Five Years from Now: What Our Technological Future Will Be
April 6, 2012 | Permalink
Just five years ago, the technology landscape was quite a bit different than it is today: The now-ubiquitous iPhone had just been unveiled. There was no iPad, no Google Docs; and MySpace was at the top of the Internet social-networking heap. With everything moving so fast, what new technology—improving our businesses, travel abilities and lives overall—will we be using in just five years?
As Apple has been at the vanguard of developments in personal-computing technology and style in the last thirty years, what we are all dying to know is what Apple will do in the next five years. But Apple, probably the most secretive of the technology companies, is not in the prognostication business. So we have to turn, for predictions, to the wizened granddaddy of the Silicon Valley technology companies: IBM. In late 2011, Big Blue made five grand predictions of life-changing leaps in technology that will take place over the next five years.
- “I Sing the Body Electric” will no longer be just a poetic phrase.
IBM predicts that five years from now, the dynamic energy created by the physical activities that we undertake will be harnessed by devices and transformed into electricity to power homes, offices, vehicles and even whole towns and cities. Your steps on your morning run, your pedals on your bicycle commute to work, your son’s annoying booms and bams on his drum kit—all of these movements create energy—energy that we only use once. This energy can be recycled, just as physical resources like bottles and cans are, and used again. IBM predicts that in five years, we will not need solar panels in order to give back to the grid.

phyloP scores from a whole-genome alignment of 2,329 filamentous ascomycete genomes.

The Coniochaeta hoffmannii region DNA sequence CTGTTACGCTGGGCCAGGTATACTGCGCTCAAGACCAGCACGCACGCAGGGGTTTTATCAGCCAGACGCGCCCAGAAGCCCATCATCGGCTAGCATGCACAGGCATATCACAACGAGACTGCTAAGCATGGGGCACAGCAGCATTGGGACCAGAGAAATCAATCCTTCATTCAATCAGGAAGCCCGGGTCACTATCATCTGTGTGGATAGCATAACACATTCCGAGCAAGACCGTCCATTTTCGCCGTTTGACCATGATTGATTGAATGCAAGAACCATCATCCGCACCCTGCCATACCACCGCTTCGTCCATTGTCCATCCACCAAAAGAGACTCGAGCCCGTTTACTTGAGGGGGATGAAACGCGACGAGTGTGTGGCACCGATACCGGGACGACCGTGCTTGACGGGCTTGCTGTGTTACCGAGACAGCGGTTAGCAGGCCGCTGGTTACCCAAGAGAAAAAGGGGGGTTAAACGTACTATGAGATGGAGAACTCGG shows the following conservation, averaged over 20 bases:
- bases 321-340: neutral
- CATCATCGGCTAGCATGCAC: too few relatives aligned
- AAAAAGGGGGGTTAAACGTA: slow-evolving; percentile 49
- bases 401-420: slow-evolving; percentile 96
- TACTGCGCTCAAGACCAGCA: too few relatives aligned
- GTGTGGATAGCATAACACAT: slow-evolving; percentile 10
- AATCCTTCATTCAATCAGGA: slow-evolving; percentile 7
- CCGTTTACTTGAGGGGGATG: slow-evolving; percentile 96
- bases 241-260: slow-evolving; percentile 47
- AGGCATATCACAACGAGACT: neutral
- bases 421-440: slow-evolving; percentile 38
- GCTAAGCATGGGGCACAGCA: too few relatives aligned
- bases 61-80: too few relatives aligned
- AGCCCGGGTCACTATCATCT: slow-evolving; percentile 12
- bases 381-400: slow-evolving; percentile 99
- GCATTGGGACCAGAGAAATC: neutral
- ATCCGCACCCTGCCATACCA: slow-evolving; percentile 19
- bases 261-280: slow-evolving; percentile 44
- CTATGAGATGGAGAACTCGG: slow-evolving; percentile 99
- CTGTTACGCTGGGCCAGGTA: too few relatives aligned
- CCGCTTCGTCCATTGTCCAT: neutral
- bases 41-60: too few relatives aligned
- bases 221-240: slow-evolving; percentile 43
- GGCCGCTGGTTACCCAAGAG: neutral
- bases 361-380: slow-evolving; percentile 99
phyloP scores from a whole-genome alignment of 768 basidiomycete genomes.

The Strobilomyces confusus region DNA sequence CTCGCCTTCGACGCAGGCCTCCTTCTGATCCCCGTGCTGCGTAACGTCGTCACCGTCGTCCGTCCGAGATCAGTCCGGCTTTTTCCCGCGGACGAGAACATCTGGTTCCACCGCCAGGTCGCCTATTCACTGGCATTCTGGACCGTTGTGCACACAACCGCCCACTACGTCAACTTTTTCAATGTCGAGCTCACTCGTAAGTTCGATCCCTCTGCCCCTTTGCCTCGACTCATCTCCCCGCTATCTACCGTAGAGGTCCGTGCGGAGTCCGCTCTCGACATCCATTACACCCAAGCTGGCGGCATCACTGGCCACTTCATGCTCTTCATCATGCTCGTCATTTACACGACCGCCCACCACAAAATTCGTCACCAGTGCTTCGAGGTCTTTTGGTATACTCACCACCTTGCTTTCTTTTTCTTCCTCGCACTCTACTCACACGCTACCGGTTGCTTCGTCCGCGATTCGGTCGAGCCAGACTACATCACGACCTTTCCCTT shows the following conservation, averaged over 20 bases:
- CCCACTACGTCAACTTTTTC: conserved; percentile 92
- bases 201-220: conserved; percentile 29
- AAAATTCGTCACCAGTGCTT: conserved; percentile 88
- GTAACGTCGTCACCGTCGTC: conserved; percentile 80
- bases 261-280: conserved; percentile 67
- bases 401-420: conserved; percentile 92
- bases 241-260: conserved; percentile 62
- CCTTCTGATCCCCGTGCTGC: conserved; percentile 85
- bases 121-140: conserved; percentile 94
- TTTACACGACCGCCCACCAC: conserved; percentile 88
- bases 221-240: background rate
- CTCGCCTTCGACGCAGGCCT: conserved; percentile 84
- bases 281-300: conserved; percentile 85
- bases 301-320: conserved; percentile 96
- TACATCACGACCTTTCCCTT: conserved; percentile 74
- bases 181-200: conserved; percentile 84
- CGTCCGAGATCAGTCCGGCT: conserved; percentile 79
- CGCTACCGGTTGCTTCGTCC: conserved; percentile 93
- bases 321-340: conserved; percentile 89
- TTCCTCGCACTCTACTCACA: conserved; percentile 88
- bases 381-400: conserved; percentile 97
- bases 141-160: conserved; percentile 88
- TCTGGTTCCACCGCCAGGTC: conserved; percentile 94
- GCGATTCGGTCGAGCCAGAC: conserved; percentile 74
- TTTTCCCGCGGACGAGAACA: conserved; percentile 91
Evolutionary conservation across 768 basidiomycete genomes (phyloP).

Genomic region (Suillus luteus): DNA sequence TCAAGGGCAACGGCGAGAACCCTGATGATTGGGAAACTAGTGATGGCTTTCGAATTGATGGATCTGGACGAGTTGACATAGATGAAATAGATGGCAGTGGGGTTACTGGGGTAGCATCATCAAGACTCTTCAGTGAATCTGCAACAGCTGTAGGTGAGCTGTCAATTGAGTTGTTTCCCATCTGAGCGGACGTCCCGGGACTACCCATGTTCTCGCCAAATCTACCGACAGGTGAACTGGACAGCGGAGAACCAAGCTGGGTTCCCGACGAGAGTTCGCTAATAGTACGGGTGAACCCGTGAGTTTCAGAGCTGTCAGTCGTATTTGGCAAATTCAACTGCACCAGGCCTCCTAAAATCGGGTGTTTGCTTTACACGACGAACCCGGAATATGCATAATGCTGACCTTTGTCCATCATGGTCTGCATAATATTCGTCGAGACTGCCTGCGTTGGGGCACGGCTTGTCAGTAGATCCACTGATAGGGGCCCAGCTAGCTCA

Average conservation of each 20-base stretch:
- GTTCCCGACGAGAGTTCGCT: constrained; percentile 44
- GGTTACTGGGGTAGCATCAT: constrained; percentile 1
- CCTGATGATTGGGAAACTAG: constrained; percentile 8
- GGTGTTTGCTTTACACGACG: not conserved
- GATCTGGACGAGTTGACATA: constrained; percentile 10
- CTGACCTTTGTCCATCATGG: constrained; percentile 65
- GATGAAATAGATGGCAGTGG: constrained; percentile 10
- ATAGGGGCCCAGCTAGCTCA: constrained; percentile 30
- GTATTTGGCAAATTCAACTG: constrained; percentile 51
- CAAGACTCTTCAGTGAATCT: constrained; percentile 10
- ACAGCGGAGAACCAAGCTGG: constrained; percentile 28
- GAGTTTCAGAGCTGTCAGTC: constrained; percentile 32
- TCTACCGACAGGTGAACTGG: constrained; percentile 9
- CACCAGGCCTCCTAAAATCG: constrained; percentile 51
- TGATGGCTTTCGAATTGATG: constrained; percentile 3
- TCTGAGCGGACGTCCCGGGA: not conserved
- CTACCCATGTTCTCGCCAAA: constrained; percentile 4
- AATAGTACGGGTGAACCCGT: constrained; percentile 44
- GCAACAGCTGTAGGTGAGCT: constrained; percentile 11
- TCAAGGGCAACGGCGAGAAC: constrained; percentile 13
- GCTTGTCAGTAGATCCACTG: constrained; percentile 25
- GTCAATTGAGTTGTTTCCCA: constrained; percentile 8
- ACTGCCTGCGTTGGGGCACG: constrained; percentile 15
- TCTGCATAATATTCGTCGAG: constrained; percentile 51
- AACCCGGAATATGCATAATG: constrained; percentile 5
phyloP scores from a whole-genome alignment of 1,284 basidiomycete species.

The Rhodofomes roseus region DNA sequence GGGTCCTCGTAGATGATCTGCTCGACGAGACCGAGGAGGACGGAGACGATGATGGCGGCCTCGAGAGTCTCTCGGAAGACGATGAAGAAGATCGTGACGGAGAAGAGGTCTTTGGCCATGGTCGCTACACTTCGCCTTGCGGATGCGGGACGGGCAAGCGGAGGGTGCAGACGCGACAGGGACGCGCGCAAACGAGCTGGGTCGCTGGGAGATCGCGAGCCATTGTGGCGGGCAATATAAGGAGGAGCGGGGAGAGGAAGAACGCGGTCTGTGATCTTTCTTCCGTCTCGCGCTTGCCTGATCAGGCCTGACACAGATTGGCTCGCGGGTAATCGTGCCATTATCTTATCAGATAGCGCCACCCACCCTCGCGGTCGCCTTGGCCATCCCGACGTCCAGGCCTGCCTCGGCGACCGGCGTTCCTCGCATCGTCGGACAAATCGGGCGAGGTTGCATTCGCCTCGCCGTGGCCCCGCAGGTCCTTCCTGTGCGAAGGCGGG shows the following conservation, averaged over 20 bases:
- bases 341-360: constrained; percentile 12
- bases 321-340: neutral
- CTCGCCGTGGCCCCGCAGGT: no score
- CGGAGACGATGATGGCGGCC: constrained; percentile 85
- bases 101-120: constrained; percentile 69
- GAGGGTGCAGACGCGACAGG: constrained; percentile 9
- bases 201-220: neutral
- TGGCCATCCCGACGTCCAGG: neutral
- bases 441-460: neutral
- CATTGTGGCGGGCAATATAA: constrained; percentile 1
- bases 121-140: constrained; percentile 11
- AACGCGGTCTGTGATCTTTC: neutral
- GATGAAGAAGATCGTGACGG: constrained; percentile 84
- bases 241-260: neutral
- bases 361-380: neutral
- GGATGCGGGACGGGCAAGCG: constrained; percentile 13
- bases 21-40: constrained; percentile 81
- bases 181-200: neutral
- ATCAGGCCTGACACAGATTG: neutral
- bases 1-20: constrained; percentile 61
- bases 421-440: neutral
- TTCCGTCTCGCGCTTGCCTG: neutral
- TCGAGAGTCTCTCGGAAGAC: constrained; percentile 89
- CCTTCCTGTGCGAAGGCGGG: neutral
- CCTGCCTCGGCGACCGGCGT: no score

- Passwords will become truly individual.
Isn’t it annoying having to remember ten different passwords (at least) for all your separate accounts? We do it without thinking about what a hassle it is—just like we used to memorize many phone numbers and rewind VHS tapes without being bothered by the extra work. Luckily for us, the folks at IBM (and at other tech companies, no doubt) have been working on eliminating this nuisance.
IBM predicts that in the next five years, we will log into our e-mail, social-networking and bank accounts biometrically—that is, computer systems will recognize us and allow us access to our accounts based on our individual physiologies (the way our faces look, our eyes look, our voices sound, etc.).
- The elimination of technology poverty will help end actual poverty.
Because, IBM says, smartphones and tablet computers with access to the Internet through satellite networks will become broadly and affordably available to all the world’s people, rich and poor, over the next five years, healthcare will improve, and people’s ability to get their products to markets, remote and near, will improve.
People in isolated rural areas will be aware when the travelling doctor is coming to town, and they will no longer have to waste time waiting for her arrival day after day. People who produce products that have no market in their local village but that would sell quite well in wealthier parts of the world will be able to make arrangements to get microloans to fund production of their products and arrange to have them shipped to remote locations via their smartphones and tablets.
- Junk mail will be thrown on the junk heap of history.
We are already getting personalized advertisements on some web pages we view based on our browsing histories. IBM predicts this will carry over into the sphere of e-mail. We will no longer get spam—strictly speaking. We still may be annoyed by the amount of advertising that lands in our inbox, but the advertising will be for items we have expressed interest in.
Improvements in our technological future will greatly benefit our businesses, our economy, our ability to travel more efficiently and our lives in general. Technologically, we’ve travelled far, but we have even more exciting destinations in our future.
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